So who's right? Cramer said both sides are. He blessed owning Sands, along with
, for any investor who feels China is on the rebound, but also MGM for investors betting on a big turn in Las Vegas.
Quaffing With Cramer
For the next installment of his "Cramer's Cookout" series, Cramer set his sights on the bull market in beer. Yes, that's right -- beer shipments are up 3.8% in the most recent quarter. That's great news for the king of beers,
, along with rivals
Molson Coors Brewing
and spirits maker
Cramer said while Anheuser is the world's largest brewer, the company reported a mixed bag last quarter, with a 3.9% rise in revenue but also a 12-cents-a-share earnings miss. Despite the miss, however, shares did not plummet because Anheuser still has a lot of synergies to gain from its Corona acquisition, along with growth to be had from Europe and China as those economies recover.
Boston Beer has seen its shares soar this year, and also posted a honest beat on its last conference call. But Cramer warned shares are now fully valued at 34 times earnings with a 15% growth rate. He said it's time to ring the register. Molson Coors is also not overly attractive, said Cramer, as it offers slower growth and fewer catalysts than Anheuser.
Cramer remains a fan of Diageo, as that company derives 40% of its sales from emerging markets and another 20% from Europe, leaving this company with huge opportunities ahead.
So when it comes to beer, Cramer told viewers to stick with Anheuser-Busch, and if they're looking for something a little spicier, go with Diageo.
In the Lightning Round, Cramer was bullish on
Cramer was bearish on
Off the Charts
In the "Off The Charts" segment, Cramer went head to head with colleague Dan Fitzpatrick over the direction of markets. According to Fitzpatrick, the markets may be done rallying for the year and are likely to trade sideways until 2014.
Using a daily chart of the
, Fitzpatrick noted the average's uptrend resistance line has been acting as a ceiling since November. With every rally that ceiling was tested, until most recently.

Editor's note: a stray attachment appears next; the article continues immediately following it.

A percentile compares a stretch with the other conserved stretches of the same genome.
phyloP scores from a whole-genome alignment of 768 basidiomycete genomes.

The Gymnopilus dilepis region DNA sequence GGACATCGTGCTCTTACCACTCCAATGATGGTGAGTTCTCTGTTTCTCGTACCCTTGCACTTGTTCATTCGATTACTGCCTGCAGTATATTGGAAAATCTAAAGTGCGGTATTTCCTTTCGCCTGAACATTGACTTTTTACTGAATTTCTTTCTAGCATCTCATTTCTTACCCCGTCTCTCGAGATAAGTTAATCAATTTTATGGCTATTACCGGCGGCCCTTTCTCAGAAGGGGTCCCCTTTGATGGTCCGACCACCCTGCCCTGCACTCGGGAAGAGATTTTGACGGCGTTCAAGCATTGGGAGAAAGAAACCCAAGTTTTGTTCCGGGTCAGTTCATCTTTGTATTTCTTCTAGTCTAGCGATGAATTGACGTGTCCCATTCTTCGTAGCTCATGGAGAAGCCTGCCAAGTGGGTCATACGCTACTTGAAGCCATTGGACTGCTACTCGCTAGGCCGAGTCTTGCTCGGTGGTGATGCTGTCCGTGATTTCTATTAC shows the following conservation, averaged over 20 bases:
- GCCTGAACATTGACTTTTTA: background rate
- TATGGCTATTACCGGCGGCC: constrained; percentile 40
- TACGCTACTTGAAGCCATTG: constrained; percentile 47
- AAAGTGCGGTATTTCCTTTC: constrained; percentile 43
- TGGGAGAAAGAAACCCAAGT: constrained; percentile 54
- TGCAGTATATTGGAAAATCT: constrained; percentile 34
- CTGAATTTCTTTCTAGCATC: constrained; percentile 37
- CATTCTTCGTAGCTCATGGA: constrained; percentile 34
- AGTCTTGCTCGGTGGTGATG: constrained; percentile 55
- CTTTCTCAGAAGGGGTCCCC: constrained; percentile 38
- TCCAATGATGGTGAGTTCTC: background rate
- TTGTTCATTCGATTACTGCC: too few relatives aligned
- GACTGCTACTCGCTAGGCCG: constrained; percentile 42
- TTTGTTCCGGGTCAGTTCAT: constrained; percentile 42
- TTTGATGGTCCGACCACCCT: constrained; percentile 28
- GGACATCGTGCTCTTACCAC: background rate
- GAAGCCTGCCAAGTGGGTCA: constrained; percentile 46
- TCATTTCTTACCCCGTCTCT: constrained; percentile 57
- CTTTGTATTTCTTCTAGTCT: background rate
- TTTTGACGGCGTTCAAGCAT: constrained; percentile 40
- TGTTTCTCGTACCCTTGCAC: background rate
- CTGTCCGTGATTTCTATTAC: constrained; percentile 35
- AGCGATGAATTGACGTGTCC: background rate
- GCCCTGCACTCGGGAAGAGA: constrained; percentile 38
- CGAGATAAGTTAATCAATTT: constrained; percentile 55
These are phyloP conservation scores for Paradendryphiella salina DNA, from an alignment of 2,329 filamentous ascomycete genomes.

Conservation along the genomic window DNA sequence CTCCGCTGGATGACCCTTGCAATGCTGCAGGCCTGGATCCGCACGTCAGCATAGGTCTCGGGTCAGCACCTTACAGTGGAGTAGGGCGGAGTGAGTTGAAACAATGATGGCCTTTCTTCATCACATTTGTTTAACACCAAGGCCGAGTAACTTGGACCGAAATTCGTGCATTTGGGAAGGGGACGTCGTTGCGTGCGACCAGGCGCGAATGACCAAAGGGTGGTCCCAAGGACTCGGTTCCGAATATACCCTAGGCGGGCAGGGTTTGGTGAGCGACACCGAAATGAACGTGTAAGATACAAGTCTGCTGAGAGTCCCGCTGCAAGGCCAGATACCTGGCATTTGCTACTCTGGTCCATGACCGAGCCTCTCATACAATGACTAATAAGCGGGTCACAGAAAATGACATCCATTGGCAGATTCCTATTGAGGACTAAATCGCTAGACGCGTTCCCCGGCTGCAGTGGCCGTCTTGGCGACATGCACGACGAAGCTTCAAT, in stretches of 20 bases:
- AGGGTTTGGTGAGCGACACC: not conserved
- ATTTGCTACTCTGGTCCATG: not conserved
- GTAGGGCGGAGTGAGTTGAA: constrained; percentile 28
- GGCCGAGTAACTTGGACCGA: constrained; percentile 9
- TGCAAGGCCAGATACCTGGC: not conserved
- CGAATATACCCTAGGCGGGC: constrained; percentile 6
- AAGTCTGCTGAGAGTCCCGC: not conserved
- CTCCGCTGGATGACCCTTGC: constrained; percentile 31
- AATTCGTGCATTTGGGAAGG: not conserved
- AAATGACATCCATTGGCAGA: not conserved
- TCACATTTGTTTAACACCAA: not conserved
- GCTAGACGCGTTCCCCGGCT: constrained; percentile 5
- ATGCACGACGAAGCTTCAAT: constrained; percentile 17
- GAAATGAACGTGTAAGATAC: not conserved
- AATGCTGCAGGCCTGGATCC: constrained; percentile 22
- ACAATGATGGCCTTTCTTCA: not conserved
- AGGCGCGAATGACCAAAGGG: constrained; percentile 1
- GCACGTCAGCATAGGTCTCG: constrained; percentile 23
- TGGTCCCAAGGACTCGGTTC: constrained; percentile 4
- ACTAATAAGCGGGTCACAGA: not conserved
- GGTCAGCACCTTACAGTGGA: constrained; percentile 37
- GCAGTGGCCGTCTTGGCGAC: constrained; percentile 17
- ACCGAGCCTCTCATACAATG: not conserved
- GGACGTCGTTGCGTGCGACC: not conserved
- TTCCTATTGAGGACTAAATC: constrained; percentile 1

Conversely, the S&P's 50-day moving average has served as a floor of support, also being retested with every downturn, until most recently. Since June 20, Fitzpatrick noted, the S&P not only failed to stay above its floor, but the subsequent rally also failed to retest its ceiling.
Additionally, Fitzpatrick noted the MACD is signaling a bearish crossover; the last time that happened, the S&P moved sharply lower. Combine these facts with a breakdown in the relationship with interest rates and Fitzpatrick felt the markets have huge hurdles to overcome.
Cramer said he agrees with Fitzpatrick's assessment of the state of affairs but he also feels that if any inputs change, as in interest rates going lower or China and Europe heading still higher, the markets could still stage a year-end rally.
No Huddle Offense
In his "No Huddle Offense" segment, Cramer opined on the stocks of
, three "cult" names that he said will keep going higher as long as cult members continue to love them.
Cramer said all three of these companies' valuations make no sense whatsoever, but people just keep buying them as they're the hottest products and services around. They simply defy logic, he said -- but as long as those products and services continue to wow consumers, the sky's the limit, as the shares have already proven.
To watch replays of Cramer's video segments, visit the Mad Money page on CNBC
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-- Written by Scott Rutt in Washington, D.C.
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